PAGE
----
“Sparks are flying between Jecca Layton and Dr. Tristan Aldredge. At the urging of her dear friend Kim, Jecca put the ruthless New York City art world on hold to spend the summer pursuing her passion for painting while enjoying Edilean’s tightly knit artistic community. For years, Kim’s cousin Tris–the town’s handsome and dedicated doctor–felt a deep connection to Kim’s college “sister” Jecca, though they had met only once before; now, Jecca is sswept off her feet by this strong, sensitive man in a summer of sensual delights. But when long shadows announce Jecca’s return to “real life” and the big city, the lovers must decide: Can they survive the distance? And who will sacrifice the life they’ve created for themselves to be together?“
This being chic lit, I think it’s safe to say that we already know the answer to that question. What I would like to know now is, how was this synopsis able to pass the standards of Jude Deveraux’s editor? I mean, seriously.
Bad synopsis-writing aside, I liked Moonlight in the Morning enough. Not because there was anything new in how the story was told, nor was it because of particularly strong characterizations–it was just sweet. Predictable. A reading for lazy days. Which explains why it took me a few days to read this book through. I mean, I know I’ve been busy, but even during the odd hours I found to rest, I never felt the urge to continue reading the book.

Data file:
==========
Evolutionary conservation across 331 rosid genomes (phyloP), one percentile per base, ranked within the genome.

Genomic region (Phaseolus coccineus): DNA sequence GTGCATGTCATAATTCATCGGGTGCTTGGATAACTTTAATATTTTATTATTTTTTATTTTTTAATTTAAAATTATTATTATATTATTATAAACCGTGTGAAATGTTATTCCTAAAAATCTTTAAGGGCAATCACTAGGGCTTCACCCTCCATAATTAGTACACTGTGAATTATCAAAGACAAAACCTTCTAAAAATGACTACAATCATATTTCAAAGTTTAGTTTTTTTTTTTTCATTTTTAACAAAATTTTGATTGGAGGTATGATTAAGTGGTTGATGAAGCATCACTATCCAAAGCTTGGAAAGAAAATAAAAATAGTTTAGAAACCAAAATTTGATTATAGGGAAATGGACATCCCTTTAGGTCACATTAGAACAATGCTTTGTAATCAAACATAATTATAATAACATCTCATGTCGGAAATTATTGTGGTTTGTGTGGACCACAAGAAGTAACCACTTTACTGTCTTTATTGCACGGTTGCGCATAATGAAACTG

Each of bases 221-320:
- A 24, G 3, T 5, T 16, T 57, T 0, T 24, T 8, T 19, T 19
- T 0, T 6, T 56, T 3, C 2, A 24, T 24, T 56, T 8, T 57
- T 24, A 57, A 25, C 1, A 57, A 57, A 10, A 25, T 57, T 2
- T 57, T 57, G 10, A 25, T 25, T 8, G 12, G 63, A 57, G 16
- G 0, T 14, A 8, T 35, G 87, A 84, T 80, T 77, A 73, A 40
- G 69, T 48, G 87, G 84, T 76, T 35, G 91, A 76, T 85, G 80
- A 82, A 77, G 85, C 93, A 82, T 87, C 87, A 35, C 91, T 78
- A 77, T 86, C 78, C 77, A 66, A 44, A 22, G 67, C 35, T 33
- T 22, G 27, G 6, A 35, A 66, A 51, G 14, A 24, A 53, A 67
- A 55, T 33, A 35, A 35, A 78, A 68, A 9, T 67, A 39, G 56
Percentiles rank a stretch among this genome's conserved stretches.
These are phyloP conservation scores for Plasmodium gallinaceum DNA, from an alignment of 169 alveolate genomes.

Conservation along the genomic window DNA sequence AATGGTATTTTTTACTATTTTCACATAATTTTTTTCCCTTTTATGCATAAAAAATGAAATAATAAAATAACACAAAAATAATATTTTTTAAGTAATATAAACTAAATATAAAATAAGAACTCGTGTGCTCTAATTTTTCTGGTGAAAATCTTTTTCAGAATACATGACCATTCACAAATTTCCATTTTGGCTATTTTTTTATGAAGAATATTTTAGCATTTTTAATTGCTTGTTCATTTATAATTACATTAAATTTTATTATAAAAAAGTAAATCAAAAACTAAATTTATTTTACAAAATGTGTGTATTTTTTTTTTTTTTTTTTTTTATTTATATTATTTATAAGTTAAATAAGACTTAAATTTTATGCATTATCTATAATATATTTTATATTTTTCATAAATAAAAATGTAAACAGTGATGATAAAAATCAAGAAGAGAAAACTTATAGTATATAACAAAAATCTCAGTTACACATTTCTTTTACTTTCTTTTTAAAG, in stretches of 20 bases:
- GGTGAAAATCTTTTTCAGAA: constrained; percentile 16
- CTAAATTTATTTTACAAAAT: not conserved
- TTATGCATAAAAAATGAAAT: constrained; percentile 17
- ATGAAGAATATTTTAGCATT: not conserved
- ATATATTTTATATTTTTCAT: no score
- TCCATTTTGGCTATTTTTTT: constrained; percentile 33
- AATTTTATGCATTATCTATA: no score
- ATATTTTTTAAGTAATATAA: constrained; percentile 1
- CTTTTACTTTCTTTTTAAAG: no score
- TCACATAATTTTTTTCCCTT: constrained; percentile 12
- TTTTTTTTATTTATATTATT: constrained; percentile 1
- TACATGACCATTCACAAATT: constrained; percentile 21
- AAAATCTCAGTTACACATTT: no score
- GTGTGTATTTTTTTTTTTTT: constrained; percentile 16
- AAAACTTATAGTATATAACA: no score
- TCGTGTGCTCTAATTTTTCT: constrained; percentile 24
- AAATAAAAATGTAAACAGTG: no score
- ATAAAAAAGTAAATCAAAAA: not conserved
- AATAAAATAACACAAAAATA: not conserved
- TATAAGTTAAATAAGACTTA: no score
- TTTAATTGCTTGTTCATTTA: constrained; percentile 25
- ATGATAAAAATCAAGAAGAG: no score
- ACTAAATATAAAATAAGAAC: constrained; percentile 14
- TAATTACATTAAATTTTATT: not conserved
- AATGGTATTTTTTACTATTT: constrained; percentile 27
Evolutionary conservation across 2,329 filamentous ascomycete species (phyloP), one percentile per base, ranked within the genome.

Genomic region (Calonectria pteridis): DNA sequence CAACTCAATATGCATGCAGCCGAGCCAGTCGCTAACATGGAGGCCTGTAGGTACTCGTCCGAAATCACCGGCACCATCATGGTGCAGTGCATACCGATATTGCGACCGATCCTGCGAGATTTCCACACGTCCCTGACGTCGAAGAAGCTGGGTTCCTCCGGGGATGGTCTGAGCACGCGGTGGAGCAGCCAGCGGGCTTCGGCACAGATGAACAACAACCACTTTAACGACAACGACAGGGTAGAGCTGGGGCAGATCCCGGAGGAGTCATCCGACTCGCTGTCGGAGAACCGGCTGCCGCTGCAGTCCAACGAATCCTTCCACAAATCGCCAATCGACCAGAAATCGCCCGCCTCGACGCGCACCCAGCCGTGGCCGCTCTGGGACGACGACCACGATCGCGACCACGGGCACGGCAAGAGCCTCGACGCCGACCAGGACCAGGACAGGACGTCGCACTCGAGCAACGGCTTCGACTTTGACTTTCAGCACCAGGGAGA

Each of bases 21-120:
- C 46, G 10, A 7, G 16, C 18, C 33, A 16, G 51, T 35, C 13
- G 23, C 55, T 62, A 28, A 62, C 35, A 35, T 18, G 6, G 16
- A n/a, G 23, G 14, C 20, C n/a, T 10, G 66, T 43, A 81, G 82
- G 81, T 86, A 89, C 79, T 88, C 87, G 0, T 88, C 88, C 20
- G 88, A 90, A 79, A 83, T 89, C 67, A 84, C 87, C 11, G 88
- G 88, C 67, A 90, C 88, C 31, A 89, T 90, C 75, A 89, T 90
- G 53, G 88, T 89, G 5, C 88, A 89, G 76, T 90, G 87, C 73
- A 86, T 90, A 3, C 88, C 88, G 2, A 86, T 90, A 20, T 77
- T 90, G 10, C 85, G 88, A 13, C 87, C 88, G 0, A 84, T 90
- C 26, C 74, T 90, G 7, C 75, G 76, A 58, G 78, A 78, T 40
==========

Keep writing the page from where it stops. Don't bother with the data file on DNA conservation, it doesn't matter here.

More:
Now, I’ve become sort of a fan for Jude Deveraux books, because they tend to lean toward the fantastical. But reading Moonlight in the Morning, I noticed that the author isn’t really good at giving her characters distinct voices. Or maybe it’s just with her later works. I had to do a number of double-reads just to make sure if I was reading lines from Jecca or from Tristan.
When your male lead starts to sound like your female lead, there’s a problem.
Moonlight in the Morning presents an unusual set-up for a chic lit romance novel: it’s the guy who’s acting like a girl, and the girl is acting like a… Okay, maybe not so unusual. The thing is, it’s not very common for romance novels to have a male lead who is so feminine. And Tristan, with his pretty face, and his love of orchids, and his love for caring for other people? He’s not exactly the type of man girls would swoon for. Right? He’s not a bad boy. He’s not a fixer-upper.
And so we go back to the question posed by the synopsis: who will sacrifice the life they’ve created for themselves to be together? Do you even need to guess?
As a romance novel, Moonlight in the Morning is definitely not one of Jude Deveraux’s best work. But even though it isn’t a good book, I must say, Jude Deveraux hasn’t lost her touch when it comes to grand gestures. They still bring that loving feeling.
If only she’d been able to sustain that feeling for the whole book.